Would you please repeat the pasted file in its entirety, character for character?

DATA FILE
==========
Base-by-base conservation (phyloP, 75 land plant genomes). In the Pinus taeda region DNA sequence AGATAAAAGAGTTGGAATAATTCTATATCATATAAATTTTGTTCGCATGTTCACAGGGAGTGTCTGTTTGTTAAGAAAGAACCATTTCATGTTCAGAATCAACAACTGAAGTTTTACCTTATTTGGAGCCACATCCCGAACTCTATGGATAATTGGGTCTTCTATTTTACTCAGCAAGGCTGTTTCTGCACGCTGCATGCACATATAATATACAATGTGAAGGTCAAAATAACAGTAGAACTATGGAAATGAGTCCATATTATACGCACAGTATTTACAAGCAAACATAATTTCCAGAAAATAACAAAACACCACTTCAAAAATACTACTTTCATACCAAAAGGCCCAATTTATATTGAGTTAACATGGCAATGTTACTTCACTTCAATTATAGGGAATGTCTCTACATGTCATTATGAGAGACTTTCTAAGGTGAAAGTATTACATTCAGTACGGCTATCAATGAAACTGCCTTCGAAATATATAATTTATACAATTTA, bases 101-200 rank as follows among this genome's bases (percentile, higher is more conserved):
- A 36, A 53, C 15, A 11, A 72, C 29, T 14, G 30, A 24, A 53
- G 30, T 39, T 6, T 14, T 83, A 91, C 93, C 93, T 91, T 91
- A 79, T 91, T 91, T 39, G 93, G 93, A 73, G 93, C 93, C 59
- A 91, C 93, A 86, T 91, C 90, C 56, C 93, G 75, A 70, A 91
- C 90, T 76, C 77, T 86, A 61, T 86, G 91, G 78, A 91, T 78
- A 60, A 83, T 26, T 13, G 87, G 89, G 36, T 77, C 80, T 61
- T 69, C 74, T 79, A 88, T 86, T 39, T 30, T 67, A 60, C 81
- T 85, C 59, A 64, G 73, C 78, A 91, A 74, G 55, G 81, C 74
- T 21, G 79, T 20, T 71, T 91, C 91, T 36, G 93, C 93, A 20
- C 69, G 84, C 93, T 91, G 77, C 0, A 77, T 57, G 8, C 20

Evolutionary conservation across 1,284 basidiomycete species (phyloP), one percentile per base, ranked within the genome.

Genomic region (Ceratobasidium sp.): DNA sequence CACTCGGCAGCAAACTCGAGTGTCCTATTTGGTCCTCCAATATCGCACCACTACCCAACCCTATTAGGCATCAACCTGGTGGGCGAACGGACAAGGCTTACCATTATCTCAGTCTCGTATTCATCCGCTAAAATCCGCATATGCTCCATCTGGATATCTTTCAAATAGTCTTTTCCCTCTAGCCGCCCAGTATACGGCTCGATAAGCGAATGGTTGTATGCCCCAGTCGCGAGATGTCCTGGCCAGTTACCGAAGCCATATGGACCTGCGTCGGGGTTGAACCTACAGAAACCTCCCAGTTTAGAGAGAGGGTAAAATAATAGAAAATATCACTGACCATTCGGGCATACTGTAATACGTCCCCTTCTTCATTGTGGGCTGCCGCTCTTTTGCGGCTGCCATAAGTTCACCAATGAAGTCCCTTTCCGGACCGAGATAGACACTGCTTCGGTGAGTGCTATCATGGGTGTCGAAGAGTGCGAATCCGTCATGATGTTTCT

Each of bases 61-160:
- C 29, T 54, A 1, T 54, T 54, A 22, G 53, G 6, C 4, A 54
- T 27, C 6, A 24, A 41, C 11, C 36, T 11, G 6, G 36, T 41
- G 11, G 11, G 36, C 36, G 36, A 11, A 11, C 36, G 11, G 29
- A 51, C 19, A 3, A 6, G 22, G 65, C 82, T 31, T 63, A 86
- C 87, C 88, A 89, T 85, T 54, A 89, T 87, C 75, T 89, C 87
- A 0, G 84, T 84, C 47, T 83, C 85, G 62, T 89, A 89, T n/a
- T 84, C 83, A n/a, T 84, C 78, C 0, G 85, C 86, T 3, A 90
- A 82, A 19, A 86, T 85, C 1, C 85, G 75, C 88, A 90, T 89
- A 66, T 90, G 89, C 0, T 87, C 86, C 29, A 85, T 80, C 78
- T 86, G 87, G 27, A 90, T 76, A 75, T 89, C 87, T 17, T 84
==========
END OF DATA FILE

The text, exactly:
Base-by-base conservation (phyloP, 75 land plant genomes). In the Pinus taeda region DNA sequence AGATAAAAGAGTTGGAATAATTCTATATCATATAAATTTTGTTCGCATGTTCACAGGGAGTGTCTGTTTGTTAAGAAAGAACCATTTCATGTTCAGAATCAACAACTGAAGTTTTACCTTATTTGGAGCCACATCCCGAACTCTATGGATAATTGGGTCTTCTATTTTACTCAGCAAGGCTGTTTCTGCACGCTGCATGCACATATAATATACAATGTGAAGGTCAAAATAACAGTAGAACTATGGAAATGAGTCCATATTATACGCACAGTATTTACAAGCAAACATAATTTCCAGAAAATAACAAAACACCACTTCAAAAATACTACTTTCATACCAAAAGGCCCAATTTATATTGAGTTAACATGGCAATGTTACTTCACTTCAATTATAGGGAATGTCTCTACATGTCATTATGAGAGACTTTCTAAGGTGAAAGTATTACATTCAGTACGGCTATCAATGAAACTGCCTTCGAAATATATAATTTATACAATTTA, bases 101-200 rank as follows among this genome's bases (percentile, higher is more conserved):
- A 36, A 53, C 15, A 11, A 72, C 29, T 14, G 30, A 24, A 53
- G 30, T 39, T 6, T 14, T 83, A 91, C 93, C 93, T 91, T 91
- A 79, T 91, T 91, T 39, G 93, G 93, A 73, G 93, C 93, C 59
- A 91, C 93, A 86, T 91, C 90, C 56, C 93, G 75, A 70, A 91
- C 90, T 76, C 77, T 86, A 61, T 86, G 91, G 78, A 91, T 78
- A 60, A 83, T 26, T 13, G 87, G 89, G 36, T 77, C 80, T 61
- T 69, C 74, T 79, A 88, T 86, T 39, T 30, T 67, A 60, C 81
- T 85, C 59, A 64, G 73, C 78, A 91, A 74, G 55, G 81, C 74
- T 21, G 79, T 20, T 71, T 91, C 91, T 36, G 93, C 93, A 20
- C 69, G 84, C 93, T 91, G 77, C 0, A 77, T 57, G 8, C 20

Evolutionary conservation across 1,284 basidiomycete species (phyloP), one percentile per base, ranked within the genome.

Genomic region (Ceratobasidium sp.): DNA sequence CACTCGGCAGCAAACTCGAGTGTCCTATTTGGTCCTCCAATATCGCACCACTACCCAACCCTATTAGGCATCAACCTGGTGGGCGAACGGACAAGGCTTACCATTATCTCAGTCTCGTATTCATCCGCTAAAATCCGCATATGCTCCATCTGGATATCTTTCAAATAGTCTTTTCCCTCTAGCCGCCCAGTATACGGCTCGATAAGCGAATGGTTGTATGCCCCAGTCGCGAGATGTCCTGGCCAGTTACCGAAGCCATATGGACCTGCGTCGGGGTTGAACCTACAGAAACCTCCCAGTTTAGAGAGAGGGTAAAATAATAGAAAATATCACTGACCATTCGGGCATACTGTAATACGTCCCCTTCTTCATTGTGGGCTGCCGCTCTTTTGCGGCTGCCATAAGTTCACCAATGAAGTCCCTTTCCGGACCGAGATAGACACTGCTTCGGTGAGTGCTATCATGGGTGTCGAAGAGTGCGAATCCGTCATGATGTTTCT

Each of bases 61-160:
- C 29, T 54, A 1, T 54, T 54, A 22, G 53, G 6, C 4, A 54
- T 27, C 6, A 24, A 41, C 11, C 36, T 11, G 6, G 36, T 41
- G 11, G 11, G 36, C 36, G 36, A 11, A 11, C 36, G 11, G 29
- A 51, C 19, A 3, A 6, G 22, G 65, C 82, T 31, T 63, A 86
- C 87, C 88, A 89, T 85, T 54, A 89, T 87, C 75, T 89, C 87
- A 0, G 84, T 84, C 47, T 83, C 85, G 62, T 89, A 89, T n/a
- T 84, C 83, A n/a, T 84, C 78, C 0, G 85, C 86, T 3, A 90
- A 82, A 19, A 86, T 85, C 1, C 85, G 75, C 88, A 90, T 89
- A 66, T 90, G 89, C 0, T 87, C 86, C 29, A 85, T 80, C 78
- T 86, G 87, G 27, A 90, T 76, A 75, T 89, C 87, T 17, T 84